To add subtle volume to the lips and to fill in vertical lip lines.
Lip fillers can add subtle or exaggerated volume to your lips. If you are looking for more show of your natural lip and concerned that you don't want it to be too obvious, a filler like Allergan's Volbella would be a wonderful option, if you were interested in more fullness then Allergan's Vollure would be a wonderful option.
If you are in good health and are interested in more volume in your lips albeit it subtle or a little more exaggerated, call our office today to book a consultation with Dr. Capuano.
Hello and thank you for the question. You may have developed a delayed nodule. While this occurrence is relatively rare, it has been reported in the literature. Sometimes the appearance of nodules occurs shortly after patients experience flu-like symptoms. Treatment currently consists of oral prednisone, intralesional injection with corticosteroids or hyaluronidase. Adjunctive measures may also include massage of the nodule and warm compresses. Time from treatment to resolution of nodules typically takes about 6 weeks. It is important to follow up with your injector for a thorough evaluation so appropriate treatment can be initiated. Hope this helps.
Thank you for your question. Looking at the time frame of your two treatments, it could be possible that the asymmetry in your first photo could have been due entirely to residual swelling on the one side. Placing an additional 0.5cc into the upper right lip, if the injector had injected you evenly in the first place, may ultimately result in too much volume on the right. Because I do not have access to your pre-injection photo's, I can not tell if that will be the case. Most patients have some degree of lip asymmetry present before the injection. At this point, in my opinion, I would not rush to have the filler reduced or removed, and would wait at least two weeks to allow for swelling to completely resolve. At that point, if your lips still feel heavy or you are still uneven, you might want to consider hyaluroinidase to remove the filler and give your body some time before you have them corrected again. Please be sure that your injector is a Board Certified Plastic Surgeon, who is familiar with soft tissue filler injection. You are welcome to have Dr. Capuano examine your area of concern and correct it. Best Wishes.
Thank you for your question, and sorry to hear you are experiencing these symptoms. Based on your photographs and your severe discomfort I feel that it is imperative that you contact your injecting surgeon or present to a local emergency department if you cannot reach him or her so that you can be evaluated and treated immediately. The longer you wait the higher the potential for permanent injury. The white color change in your right upper and lower lips in your photograph are suggestive of ischemia and possible injection into or compression of an artery within the lips. A hematoma can also be seen. Treatment may include immediate hyaluronidase injection, including attempts to cannulate the vessel with ultrasound guidance, heparin Injection subcutaneously, aspirin as well as Nitropaste and warm compresses. An in person examination by a board Certified plastic surgeon is also essential as soon as possible. Good Luck.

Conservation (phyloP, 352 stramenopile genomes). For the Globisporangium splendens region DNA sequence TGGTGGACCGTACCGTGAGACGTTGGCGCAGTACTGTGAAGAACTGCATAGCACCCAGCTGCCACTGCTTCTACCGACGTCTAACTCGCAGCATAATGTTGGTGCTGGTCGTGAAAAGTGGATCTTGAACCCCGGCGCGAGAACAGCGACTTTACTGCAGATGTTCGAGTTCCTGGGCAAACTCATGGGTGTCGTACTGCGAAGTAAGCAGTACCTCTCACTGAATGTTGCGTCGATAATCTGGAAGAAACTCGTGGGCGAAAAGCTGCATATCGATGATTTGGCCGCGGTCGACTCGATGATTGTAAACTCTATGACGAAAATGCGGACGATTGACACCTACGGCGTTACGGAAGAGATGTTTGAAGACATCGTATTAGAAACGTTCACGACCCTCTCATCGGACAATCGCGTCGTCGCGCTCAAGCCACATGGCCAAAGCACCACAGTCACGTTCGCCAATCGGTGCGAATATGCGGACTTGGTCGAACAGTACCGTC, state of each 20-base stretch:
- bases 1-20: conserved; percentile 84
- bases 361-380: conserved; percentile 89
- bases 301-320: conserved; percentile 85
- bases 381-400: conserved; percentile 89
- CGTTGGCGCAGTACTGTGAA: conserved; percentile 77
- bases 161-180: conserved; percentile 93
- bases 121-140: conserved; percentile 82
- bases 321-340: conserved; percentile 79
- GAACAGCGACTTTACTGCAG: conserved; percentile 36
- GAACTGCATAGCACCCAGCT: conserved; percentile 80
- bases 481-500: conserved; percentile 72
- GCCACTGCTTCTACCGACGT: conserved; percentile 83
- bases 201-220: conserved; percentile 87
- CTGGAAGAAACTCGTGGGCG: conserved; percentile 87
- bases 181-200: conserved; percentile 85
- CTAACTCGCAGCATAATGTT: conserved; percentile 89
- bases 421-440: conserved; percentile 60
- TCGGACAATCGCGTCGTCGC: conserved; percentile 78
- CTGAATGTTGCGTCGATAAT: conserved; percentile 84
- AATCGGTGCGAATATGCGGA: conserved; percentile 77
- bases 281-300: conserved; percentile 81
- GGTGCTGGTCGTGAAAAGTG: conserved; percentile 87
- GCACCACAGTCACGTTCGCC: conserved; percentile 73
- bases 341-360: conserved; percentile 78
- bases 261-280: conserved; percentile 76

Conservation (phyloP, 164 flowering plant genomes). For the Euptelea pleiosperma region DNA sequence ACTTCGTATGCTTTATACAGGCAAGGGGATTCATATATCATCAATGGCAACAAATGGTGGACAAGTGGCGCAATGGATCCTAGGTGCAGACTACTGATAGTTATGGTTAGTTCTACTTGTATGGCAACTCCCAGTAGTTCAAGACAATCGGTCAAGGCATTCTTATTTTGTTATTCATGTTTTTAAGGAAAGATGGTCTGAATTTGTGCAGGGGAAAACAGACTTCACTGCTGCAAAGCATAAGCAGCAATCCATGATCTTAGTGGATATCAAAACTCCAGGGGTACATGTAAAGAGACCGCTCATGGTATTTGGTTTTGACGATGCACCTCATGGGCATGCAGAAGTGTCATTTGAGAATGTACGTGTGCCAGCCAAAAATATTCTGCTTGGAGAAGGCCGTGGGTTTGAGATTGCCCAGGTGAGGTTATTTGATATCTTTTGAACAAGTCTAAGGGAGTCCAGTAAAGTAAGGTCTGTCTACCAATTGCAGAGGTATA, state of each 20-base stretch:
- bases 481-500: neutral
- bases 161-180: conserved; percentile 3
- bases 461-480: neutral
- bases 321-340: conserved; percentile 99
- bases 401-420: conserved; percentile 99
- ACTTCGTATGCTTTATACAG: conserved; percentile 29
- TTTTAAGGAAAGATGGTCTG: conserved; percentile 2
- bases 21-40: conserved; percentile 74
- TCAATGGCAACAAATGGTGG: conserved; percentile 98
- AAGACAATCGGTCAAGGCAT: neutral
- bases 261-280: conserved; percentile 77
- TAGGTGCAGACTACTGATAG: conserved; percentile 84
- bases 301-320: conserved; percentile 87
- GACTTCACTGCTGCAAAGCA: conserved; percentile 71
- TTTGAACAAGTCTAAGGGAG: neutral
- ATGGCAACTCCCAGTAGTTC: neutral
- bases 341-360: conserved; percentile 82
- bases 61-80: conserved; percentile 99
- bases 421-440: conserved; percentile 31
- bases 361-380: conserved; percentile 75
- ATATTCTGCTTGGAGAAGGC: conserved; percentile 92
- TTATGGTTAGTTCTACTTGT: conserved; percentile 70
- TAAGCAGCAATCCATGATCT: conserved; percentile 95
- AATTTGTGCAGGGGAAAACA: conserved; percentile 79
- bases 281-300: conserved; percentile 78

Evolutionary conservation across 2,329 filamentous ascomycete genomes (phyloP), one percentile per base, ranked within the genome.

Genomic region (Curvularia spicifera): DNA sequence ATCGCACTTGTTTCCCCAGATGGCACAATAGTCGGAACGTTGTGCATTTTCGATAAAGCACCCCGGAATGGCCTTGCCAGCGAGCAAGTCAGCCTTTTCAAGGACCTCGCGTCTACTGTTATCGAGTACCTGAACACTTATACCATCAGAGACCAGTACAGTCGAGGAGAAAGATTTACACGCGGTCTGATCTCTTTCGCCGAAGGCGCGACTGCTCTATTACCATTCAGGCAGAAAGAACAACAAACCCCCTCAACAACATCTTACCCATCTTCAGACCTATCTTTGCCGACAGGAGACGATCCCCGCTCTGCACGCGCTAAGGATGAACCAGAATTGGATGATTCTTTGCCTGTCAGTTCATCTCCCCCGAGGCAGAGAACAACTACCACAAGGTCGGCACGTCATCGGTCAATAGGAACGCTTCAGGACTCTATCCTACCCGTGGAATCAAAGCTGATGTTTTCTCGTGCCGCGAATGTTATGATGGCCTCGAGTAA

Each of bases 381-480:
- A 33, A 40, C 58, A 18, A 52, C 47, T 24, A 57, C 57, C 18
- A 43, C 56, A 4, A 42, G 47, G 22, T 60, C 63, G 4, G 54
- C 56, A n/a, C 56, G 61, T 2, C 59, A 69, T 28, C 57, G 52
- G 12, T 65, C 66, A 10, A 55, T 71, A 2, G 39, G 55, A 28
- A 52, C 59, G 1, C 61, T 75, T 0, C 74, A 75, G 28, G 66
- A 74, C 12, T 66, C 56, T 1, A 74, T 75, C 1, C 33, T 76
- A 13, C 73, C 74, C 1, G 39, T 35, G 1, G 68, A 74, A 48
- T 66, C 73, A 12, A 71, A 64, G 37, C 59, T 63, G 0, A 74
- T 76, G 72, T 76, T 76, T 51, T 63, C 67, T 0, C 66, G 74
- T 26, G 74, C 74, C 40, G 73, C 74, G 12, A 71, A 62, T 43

Thank you for the question. The material you first noticed is likely a small superficial infection or is at least a fluid with a high concentration of white cells. The gel you noticed is likely the juvederm filler. I recommend that you not continue to try to express the filler, although if you saw pus, it is likely already contaminated with bacteria. I would return to the doctor who performed the fill procedure when their office opens so they can further manage it. In the meantime you see any signs that your infection is getting worse, I would call your physician's after hours service or go to the Emergency Room for more immediate care. I hope this helps and good luck.
Thank you for your question. It is common to have some palpable lumps following injection with any filler. The lumps are usually caused by inflammation from the track of the needle used to place the filler, or by inflammation from the slight displacement of your soft tissue by the filler. Lumps can also occur because of a local reaction to the filler by your immune system. Less commonly, lumps can be the result of poor injection technique, resulting in placement of too much filler in one spot, or injection of a filler that is not completely hydrated, which will expand when it takes up water. At 48 hours, the cause of the lumps can not be easily distinguished, however the most likely cause is inflammation, which will typically resolve by two weeks.
I recommend you follow up with your injector if you are concerned. Your injector may elect to gently massage the lumps or may leave them alone. I also recommend that patients leave the lumps alone and not massage for 2 weeks to see if they resolve on their own. Because the most likely cause of the lumps is inflammation, regular massage will cause the inflammation to persist longer. I also recommend you follow up with your injector if the lumps do not resolve by 2 weeks. After 2 weeks, your injector may gently massage the lumps manually in the office, have you gently massage them at home, inject a steroid if they feel you have a nodule, or possibly inject hyaluronidase if they feel you need some of your filler dissolved. I hope this helps.